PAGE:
BLENDED PEER-ASSISTED LEARNING NEED OF TODAY IN UNDERGRADUATE MEDICAL EDUCATION
The methodologies applied in classroom and consequently the successful learning is a constant concern and a focus of attention for the scientific community. This concern leads to the exhaustive search for more and better means to strengthen these two elements â€œmethodology and successful learningâ€. Therefore, different methodologies, paradigms, and tools have been proposed to provide an insight on the studentâ€™s academic and professional development and to consolidate the content taught in classroom, such as Blended Learning and Peer-Assisted Learning (PAL).1
The field of medical education cannot remain immune to the effects of this aptly called E-revolution.1 The three primary characteristics of e-learning are the nature of the learning experience, synchronicity of participation, and presence or absence of face-to-face instruction.2 The integration of e-learning in medical education is the need of the hour.3
Therefore, there is a growing need of new methodologies, approaches and tools, in order to foster studentsâ€™ socialization and to improve their learning outcomes. In this context, methodologies, techniques and innovating tools, supported by Information and Communication Technologies (ICTs) have been developed to promote better educational experiences.4
However, with conditions ever changing, PAL also facing new areas and challenges like increased utlisation of digitalisation, web-based PAL or blended-learning formats of it might receive greater interest. More research is needed to identify formats and combinations that could work in favour of PAL.5
Blended learning (BL) is an e-learning approach that combines the strengths of both online and face-to-face learning, creating meaningful interactions between students, teachers, and resources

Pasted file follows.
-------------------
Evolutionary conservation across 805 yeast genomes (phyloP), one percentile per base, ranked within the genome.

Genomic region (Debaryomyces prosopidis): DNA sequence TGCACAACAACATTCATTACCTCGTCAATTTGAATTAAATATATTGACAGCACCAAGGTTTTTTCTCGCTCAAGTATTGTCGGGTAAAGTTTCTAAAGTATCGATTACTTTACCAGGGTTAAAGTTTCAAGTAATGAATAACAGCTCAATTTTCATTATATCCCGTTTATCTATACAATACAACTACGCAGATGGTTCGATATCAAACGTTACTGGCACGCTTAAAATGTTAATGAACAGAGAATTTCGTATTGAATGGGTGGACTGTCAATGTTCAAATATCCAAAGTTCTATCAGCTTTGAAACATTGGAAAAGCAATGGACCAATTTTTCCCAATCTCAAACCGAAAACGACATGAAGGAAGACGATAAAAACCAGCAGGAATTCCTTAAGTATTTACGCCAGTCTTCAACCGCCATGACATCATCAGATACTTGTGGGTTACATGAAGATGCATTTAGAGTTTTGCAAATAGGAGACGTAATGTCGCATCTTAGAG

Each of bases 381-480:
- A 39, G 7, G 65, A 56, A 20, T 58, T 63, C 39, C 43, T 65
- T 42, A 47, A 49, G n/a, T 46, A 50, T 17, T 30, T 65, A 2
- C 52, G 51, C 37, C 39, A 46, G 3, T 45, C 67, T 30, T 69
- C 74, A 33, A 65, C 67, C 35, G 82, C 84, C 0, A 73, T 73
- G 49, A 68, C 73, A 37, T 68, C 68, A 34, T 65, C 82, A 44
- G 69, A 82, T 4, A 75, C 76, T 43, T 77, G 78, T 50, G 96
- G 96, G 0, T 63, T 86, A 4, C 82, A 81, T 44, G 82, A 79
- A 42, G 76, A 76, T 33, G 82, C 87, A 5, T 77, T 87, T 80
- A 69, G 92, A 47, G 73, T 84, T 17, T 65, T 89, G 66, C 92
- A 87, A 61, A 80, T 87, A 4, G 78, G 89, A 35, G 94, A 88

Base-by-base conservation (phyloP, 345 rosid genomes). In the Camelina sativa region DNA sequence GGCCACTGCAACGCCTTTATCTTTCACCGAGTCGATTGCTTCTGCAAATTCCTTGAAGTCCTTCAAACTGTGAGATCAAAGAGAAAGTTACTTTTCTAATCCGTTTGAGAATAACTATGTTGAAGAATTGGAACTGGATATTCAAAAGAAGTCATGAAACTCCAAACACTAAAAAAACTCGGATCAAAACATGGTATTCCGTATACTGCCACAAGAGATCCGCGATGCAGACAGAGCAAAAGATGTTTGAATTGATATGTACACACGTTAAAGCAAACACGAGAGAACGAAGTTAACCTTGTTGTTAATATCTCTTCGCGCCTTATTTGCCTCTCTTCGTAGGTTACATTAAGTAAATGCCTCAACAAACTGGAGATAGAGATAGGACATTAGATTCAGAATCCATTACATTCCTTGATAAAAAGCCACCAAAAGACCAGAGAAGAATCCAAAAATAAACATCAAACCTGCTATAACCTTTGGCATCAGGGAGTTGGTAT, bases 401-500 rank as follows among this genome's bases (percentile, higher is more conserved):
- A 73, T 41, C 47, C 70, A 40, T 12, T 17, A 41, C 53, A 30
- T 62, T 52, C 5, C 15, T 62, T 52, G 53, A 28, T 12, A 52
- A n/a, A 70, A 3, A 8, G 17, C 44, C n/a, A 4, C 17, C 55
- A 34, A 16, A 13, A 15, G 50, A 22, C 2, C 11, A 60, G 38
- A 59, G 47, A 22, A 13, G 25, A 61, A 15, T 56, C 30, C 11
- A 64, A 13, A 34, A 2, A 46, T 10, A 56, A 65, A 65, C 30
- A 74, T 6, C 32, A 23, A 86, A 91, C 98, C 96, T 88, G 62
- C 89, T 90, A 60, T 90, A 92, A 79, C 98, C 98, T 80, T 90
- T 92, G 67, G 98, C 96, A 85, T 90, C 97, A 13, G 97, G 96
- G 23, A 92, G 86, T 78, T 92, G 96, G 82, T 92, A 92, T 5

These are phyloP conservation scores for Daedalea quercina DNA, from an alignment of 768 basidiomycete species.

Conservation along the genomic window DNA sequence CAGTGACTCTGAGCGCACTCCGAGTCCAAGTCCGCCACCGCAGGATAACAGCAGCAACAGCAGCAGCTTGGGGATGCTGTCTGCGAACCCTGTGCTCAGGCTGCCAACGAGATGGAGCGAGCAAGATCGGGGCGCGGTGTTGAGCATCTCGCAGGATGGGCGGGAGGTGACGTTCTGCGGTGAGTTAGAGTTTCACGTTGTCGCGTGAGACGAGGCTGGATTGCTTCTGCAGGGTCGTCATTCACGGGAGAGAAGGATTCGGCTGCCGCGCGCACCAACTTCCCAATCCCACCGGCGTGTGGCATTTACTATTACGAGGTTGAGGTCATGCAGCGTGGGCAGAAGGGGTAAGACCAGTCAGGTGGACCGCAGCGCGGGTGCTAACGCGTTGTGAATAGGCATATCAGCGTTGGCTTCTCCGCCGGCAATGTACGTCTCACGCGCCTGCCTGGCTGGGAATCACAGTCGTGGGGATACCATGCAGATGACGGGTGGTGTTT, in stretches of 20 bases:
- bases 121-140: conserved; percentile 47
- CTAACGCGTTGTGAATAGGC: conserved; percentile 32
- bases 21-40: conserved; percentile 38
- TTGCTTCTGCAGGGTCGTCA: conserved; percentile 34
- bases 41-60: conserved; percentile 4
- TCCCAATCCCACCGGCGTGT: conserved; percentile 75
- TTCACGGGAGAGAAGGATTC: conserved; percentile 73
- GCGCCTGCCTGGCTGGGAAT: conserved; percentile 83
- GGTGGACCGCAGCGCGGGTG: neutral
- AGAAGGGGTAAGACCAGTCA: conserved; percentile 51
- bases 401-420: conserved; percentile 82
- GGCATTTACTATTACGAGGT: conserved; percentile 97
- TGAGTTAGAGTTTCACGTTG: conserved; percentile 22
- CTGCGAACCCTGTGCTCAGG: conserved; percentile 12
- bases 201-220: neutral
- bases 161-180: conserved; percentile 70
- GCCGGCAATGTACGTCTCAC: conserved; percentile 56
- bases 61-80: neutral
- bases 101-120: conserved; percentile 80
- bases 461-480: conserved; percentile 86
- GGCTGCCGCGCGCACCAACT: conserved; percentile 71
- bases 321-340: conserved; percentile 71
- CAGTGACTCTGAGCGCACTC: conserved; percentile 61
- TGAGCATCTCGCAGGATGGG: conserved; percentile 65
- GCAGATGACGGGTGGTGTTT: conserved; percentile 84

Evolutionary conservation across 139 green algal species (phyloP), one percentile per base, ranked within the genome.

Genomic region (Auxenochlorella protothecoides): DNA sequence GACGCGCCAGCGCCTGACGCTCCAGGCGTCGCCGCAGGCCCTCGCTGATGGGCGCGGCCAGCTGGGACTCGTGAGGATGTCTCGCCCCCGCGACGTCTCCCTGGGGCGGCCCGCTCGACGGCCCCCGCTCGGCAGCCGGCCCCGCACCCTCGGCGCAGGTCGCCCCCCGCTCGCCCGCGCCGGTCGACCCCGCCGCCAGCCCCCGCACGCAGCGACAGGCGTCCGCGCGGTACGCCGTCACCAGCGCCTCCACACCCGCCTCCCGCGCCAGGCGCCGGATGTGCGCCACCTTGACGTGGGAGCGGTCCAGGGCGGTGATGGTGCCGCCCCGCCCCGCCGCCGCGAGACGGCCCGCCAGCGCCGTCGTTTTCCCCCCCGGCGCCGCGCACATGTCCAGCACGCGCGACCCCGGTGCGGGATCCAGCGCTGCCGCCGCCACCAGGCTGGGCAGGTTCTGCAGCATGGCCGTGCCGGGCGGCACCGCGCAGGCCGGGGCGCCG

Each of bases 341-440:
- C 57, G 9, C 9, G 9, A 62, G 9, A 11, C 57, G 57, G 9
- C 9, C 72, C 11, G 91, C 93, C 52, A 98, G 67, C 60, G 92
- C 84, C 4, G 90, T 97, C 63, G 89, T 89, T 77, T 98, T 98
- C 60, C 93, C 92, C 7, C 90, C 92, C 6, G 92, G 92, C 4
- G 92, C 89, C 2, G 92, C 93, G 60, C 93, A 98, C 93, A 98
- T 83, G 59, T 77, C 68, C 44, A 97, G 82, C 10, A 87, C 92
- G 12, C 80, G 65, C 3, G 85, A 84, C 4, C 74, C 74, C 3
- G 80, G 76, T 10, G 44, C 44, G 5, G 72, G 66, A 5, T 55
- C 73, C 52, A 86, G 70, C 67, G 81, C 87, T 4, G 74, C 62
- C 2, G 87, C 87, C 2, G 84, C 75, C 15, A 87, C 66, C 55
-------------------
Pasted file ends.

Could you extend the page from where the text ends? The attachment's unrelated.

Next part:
Blended Peer-Assisted Learning (ePAL) platform consists basically on the integration of different existing e-Learning tools and platforms in a coordinated way in order to provide the implementation of PAL strategies.6
The CoI framework has been used to reflect student experiences in blended learning, its strength being in explaining such educational experiences through inquiry learning. The CoI model assumes that deep and meaningful learning, particularly in online environments, takes place within the community through the interaction of three core elements. These elements comprise social presence (participants seem like actual people), teaching presence (the design and development of learning experiences), and cognitive presence (the ability of learners to use online communication to construct meaning).7,8
Blended Peer Assisted Learning can be seen as a merge of different learning methodologies and technologies, combining these with different online educational environments, thus developing a more efficient learning process. Blended Learning is very useful, especially when applied to lessons that address complex or dull concepts, since the combination of face-to-face and on-line training (e-Learning) with different didactic resources allows the students to improve their learning outcomes. For instance, a lesson with a complex theme would use face-to-face sessions in order to introduce the theme, while e-Learning sessions could be applied to present complementary information, thus giving additional information about the concepts addressed in the lesson.
Blended Learning increases the options for greater quality and quantity of human interaction in a learning environment. This paradigm provides realistic practical opportunities for learners and teachers to make learning independent, useful and sustainable.9
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Ellaway R, Masters K. AMEE Guide 32: e-Learning in medical education Part 1: Learning, teaching and assessment. Medical teacher. 2008;30(5):455-73.
Ng EM. Engaging student teachers in peer learning via a blended learning environment. Issues in Informing Science and Information Technology. 2008;5:325-34.
Green P. A literature review of peer assisted learning (PAL). National HE STEM. 2011.
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Ehly SW, Topping KJ. Peer-assisted learning: L. Erlbaum Associates; 1998.
Falchikov N. Learning together: Peer tutoring in higher education: Psychology Press; 2001.